Love him or hate him, Dave Ramsey is a key figure in finances, and I recently listened to (watched) a segment of his radio show where he talked about early retirement with a 24-year old. Dave Ramsey’s three keys to early retirement were simple, straight-forward and, frankly, sorta sensible.
Responding to a caller who’s currently 24 and wants to retire by the age of 40, Ramsey immediately began to talk about purpose.
His first question: “What does it mean to retire early for you?”
The caller’s response was very similar to what mine would have been if I were that caller. In essence, the caller said that she might do something on the side like part-time consulting work or otherwise something that actually sounds interesting, but she never wants to set foot in an office again.
“I might do my own thing on the side, but I don’t want to go to a workplace every day“.
Ramsey spoke of a friend of his who, after retiring at 31 and playing golf every day, he nearly died after getting fat and generally unhealthy, void of purpose and without a significant reason for getting up in the morning.
A purpose in life is the key principle in early retirement. If you don’t have a purpose, do not retire early. You probably won’t be happy.
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Dave Ramsey’s three keys to early retirement
In his answer to the caller, Ramsey spoke of his three keys to early retirement for this caller that I think apply to a wealth of those who never want to hold a full-time job again. The remarkable part of all this is it’s not just about “not working”.
Key #1: Find the thing that you want to do with your life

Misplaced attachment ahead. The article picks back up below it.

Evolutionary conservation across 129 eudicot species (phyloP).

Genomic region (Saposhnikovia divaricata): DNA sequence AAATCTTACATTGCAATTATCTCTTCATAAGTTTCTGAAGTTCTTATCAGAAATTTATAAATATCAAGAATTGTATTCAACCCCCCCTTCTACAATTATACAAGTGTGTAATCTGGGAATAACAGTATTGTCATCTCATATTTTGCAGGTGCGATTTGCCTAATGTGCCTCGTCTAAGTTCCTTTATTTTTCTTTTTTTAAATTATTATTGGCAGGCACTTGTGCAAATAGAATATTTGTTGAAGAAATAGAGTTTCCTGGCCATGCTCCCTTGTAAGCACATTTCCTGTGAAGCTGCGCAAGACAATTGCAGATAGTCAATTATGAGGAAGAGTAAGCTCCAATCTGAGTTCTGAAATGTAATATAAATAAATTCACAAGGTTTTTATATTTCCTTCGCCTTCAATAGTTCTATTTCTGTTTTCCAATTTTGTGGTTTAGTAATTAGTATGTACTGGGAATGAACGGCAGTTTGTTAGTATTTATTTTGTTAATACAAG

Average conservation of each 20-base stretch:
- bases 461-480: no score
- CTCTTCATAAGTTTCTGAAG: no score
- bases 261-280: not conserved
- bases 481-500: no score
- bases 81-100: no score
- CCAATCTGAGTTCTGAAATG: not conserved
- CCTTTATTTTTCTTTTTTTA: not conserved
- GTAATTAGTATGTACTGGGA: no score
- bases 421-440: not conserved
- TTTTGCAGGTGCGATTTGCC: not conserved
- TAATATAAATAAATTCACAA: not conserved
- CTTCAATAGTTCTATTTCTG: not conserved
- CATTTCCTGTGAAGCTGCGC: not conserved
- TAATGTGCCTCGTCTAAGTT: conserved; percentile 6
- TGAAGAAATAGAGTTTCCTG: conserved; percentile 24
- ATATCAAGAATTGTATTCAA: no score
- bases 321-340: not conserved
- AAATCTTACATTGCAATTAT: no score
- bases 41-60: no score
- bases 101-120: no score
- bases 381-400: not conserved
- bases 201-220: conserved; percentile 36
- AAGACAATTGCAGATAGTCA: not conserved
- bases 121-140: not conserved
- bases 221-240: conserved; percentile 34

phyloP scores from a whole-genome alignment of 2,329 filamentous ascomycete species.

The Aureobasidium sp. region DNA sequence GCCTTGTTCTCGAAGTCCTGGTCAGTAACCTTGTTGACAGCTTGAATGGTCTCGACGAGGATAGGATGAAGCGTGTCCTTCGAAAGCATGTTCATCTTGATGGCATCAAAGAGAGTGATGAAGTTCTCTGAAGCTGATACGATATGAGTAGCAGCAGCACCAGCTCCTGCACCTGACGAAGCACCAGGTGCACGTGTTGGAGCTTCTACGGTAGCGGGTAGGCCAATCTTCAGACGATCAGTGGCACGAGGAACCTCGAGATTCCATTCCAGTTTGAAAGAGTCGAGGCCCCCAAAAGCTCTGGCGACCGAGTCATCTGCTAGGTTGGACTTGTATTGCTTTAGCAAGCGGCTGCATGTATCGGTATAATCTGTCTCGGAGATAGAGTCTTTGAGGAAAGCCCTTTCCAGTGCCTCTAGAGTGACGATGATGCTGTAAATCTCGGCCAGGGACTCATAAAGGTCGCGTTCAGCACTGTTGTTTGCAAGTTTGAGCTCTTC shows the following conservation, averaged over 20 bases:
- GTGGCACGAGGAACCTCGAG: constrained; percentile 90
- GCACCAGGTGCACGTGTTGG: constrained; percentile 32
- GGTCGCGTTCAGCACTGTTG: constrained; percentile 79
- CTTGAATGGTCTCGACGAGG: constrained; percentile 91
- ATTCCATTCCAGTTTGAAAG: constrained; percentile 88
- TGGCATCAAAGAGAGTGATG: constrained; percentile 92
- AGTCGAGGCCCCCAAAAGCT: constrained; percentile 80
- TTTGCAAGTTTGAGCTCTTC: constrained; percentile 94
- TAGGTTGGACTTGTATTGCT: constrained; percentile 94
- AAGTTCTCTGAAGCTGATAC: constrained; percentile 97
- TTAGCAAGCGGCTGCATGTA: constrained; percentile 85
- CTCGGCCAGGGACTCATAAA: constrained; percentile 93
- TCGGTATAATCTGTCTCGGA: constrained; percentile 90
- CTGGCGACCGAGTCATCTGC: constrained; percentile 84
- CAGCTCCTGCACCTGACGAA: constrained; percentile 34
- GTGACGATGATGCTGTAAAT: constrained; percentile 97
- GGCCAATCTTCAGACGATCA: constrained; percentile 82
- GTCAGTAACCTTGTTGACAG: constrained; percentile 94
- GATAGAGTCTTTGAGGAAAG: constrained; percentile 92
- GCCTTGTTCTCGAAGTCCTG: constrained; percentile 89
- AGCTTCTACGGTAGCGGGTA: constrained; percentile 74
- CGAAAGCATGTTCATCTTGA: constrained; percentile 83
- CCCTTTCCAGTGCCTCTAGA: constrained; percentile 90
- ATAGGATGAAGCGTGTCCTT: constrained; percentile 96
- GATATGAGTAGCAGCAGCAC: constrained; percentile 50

In other words, purpose. Golf and fishing will only get you so far. Eventually, those activities – while fun at first, become the standard operating procedure after a couple of months. They become the norm, nothing truly exciting. Eventually, we begin searching for something that gives our lives meaning. I know that I’ve written about this before, but retiring TO something, rather than FROM something, is the most important key in early retirement. Anybody can hate their job. That’s easy. But, finding one’s own meaning is easier said than done.
Heck, it might just be volunteer work.
If you’re a retired home-builder, you might volunteer with Habitat for Humanity. If you spent your career sitting in front of a computer, you might begin building some software or designing websites for yourself instead of some large nameless corporation. Or your neighbor. Or family. Woodworkers might build mantels or tables for friends.
In whatever way that you spent your career, your post-career lifestyle needs to be filled with something. Don’t retire from being productive. If there is nothing meaningful that fills your life outside of work, then don’t retire until you find it.
I believe that early retirement is about finding your passion.
Here, try this: Consider “retirement” to be nothing more than switching jobs. Just for a second, think of retirement not as quitting work, but changing careers.
When we voluntarily switch jobs, our work doesn’t stop, does it? Of course not. In theory, our working conditions improve. Maybe the office of this new place is closer to home, cutting our commute in half. Maybe the work is more fulfilling. And, yes, perhaps the pay is better if that’s what motivates us.